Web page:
The global financial system is radically flawed and radical solutions are needed, so regulators must resist attempts to dilute proposed reforms, a top European watchdog said yesterday.
The worst market turmoil since the Great Depression has sparked a fundamental rethink of how banks and markets are supervised following the failure to spot the risks that led to the financial crisis.
But regulators fear the process could lose momentum as the world economy recovers and critics try to water down the proposed measures. "A lot of proposals for more stringent capital and liquidity requirements are currently up for consultation, but they are already meeting a lot of pushback from banks and politicians," Chairman of the Dutch markets regulator, Hans Hoogervorst, said at a conference in Australia.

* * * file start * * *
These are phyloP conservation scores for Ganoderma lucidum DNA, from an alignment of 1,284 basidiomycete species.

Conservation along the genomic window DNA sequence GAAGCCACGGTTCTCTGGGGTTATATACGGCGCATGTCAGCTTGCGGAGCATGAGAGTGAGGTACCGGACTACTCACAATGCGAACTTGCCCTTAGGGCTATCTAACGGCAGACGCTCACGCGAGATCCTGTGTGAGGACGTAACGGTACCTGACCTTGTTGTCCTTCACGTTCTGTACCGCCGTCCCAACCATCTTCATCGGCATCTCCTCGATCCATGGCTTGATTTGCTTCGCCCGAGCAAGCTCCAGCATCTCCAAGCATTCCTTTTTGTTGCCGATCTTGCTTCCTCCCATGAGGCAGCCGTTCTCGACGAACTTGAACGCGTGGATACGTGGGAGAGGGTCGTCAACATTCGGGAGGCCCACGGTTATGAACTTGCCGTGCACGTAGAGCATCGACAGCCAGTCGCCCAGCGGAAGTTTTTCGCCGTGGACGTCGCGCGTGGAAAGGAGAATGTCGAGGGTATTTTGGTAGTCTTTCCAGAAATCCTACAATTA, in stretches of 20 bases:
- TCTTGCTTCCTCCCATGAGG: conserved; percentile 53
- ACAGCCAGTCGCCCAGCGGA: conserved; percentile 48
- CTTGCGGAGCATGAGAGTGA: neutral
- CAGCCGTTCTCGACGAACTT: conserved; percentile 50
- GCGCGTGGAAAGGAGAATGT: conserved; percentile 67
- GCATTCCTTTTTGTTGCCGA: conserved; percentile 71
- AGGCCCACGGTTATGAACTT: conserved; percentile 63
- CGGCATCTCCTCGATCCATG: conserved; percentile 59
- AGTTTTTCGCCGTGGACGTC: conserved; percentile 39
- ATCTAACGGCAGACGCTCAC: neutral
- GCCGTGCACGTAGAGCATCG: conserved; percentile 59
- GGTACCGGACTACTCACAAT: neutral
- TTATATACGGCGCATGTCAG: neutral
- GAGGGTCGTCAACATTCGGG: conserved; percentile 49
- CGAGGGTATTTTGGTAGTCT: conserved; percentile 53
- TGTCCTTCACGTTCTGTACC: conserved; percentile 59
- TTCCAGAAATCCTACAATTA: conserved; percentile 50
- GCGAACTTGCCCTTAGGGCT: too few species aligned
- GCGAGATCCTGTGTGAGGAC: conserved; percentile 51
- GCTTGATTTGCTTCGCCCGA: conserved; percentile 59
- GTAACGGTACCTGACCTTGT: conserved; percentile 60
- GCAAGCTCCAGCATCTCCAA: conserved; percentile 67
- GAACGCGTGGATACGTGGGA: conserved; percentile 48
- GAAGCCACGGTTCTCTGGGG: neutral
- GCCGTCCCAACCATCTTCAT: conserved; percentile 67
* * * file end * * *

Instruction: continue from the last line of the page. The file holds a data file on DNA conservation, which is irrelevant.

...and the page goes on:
"There is already huge resistance against this proposal," he said. His host country's central bank added its support to proposals for banks to hold more capital on their balance sheets against potential losses, even though the ideas have met with a cold reception from local lenders, which sailed through the global financial crisis nearly unscathed.
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